As well as the primary victims involved, the negative impact of a critical incident is also experienced by many others including the group, field instructors, management, colleagues, their families and the wider outdoor community. That impact can last forever. Many practitioners who are directly involved in critical incidents; those people whose job it was to protect and care for their participants but for who that didn’t happen on one day when things went horribly wrong, are no longer able to live life in the same way due to the impact, guilt or shame they may feel.  Many simply move away from the job they worked so hard to enter, and one they held deep belief in the value of.

Importantly, the evidence is clear that these people, known as “second victims ”, were doing their jobs in ways that you and I would – to simply explain these critical incidents as a result of the ‘bad apple instructor’ explanation is both inaccurate and insensitive. The old saying, “There but for the grace of God, go I” springs to mind.

By having a well-planned, systematic approach to critical incident management – systems that are planned, tested, and updated regularly, our staff and colleagues will be better supported both during and after these terrible incidents. Opportunities exist now to minimise the personal, professional legal, reputational and other far-reaching impacts, now, well before an incident occurs.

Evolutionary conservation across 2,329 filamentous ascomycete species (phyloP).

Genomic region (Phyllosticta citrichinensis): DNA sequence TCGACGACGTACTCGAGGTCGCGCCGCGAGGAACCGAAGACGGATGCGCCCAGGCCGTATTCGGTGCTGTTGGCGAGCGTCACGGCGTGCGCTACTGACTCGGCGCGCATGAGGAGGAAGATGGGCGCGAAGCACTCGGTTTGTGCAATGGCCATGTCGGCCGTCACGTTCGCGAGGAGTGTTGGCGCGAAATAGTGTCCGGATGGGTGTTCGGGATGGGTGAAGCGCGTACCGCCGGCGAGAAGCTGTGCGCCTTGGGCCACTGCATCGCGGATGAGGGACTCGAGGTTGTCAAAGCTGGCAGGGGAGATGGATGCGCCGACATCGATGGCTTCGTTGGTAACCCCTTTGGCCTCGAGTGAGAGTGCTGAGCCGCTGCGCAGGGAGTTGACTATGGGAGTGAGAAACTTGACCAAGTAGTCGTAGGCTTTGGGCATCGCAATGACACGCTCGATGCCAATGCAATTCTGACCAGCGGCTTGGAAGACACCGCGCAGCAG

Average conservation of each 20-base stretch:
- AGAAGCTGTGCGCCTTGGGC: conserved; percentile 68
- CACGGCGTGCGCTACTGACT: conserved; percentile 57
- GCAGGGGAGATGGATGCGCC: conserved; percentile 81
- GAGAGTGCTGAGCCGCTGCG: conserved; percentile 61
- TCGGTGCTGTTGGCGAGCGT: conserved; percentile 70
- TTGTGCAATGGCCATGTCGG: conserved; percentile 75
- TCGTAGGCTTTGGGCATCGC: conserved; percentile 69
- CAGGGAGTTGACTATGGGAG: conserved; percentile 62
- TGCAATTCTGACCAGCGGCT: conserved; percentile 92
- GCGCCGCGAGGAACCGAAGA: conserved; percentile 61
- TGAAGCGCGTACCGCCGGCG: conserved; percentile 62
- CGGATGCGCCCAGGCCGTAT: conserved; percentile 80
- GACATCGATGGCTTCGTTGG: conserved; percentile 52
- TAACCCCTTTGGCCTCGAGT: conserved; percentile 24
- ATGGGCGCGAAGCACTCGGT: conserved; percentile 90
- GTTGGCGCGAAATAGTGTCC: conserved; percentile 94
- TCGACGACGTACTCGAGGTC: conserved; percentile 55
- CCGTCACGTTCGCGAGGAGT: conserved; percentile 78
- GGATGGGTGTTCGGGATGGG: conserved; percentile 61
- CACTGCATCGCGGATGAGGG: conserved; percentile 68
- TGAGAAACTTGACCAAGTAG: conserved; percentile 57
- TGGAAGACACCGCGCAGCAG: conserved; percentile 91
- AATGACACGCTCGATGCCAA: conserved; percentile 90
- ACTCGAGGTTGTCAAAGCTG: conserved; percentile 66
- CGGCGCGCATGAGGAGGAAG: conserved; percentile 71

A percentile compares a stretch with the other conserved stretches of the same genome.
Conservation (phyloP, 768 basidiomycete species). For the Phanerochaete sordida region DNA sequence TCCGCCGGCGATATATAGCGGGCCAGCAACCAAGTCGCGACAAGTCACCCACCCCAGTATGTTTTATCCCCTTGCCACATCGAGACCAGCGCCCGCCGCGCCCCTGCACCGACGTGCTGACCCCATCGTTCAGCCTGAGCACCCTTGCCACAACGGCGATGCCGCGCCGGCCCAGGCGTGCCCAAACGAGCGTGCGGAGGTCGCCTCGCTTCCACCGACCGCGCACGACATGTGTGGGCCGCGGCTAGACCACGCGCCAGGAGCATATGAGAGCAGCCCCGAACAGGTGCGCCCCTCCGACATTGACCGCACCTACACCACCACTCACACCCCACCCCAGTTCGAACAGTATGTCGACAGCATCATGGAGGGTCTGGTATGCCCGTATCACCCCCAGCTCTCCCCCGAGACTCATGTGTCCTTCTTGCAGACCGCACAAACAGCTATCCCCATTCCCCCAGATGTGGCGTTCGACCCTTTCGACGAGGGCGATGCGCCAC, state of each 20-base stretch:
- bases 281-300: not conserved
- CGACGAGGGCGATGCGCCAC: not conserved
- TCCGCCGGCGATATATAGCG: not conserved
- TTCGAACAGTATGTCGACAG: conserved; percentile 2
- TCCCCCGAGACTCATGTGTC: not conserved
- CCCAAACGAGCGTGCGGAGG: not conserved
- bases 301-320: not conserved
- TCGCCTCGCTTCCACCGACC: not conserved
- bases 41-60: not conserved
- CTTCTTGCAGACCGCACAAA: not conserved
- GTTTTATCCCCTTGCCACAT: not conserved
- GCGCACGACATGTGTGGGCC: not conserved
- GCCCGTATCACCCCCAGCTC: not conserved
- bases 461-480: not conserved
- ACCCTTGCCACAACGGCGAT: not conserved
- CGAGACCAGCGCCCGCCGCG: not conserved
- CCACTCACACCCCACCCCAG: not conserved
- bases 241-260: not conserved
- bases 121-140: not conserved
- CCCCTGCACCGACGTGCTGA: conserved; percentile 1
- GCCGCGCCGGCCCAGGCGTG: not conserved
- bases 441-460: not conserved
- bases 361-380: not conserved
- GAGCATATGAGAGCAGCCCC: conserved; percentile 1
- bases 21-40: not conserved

Critical Incident Management – Tasks, Media, Operations

The next series of workshops, on Proactive Critical Incident Management Planning, will delve deeper into the design and testing of context-specific tasks that can support organisations to care for primary and secondary victims during and after critical incidents.  A subsequent blog will report back on some of the learnings and tools available for organisations to consider applying in their critical incident management systems.

 


 

Author

Dr Clare Dallat 

Dr Clare Dallat is the Director of Risk Resolve; a service that provides proactive and reactive risk management services for organisations across Australia and internationally. Clare has a PhD in Human Factors and an MSc. in Risk, Crisis and Disaster Management.

She is an experienced outdoor educator and has over twenty years of practice in all aspects of the led-outdoor activity domain, including field leadership, program coordination, through to executive leadership at one of the world’s largest outdoor education organisations.

Clare has performed subject matter expert duties, investigated serious incidents, developed risk and crisis management frameworks, and contributed to policy development for education and recreation outdoors. She is an Accreditation Council member for the Association for Experiential Education and is an adjunct with the Centre for Human Factors and Sociotechnical Systems at The University of the Sunshine Coast.

Clare writes and presents frequently on led outdoor risk management nationally and internationally. In 2018, she won the prestigious Reb Gregg Award for exceptional leadership, innovation and contribution to international wilderness risk management.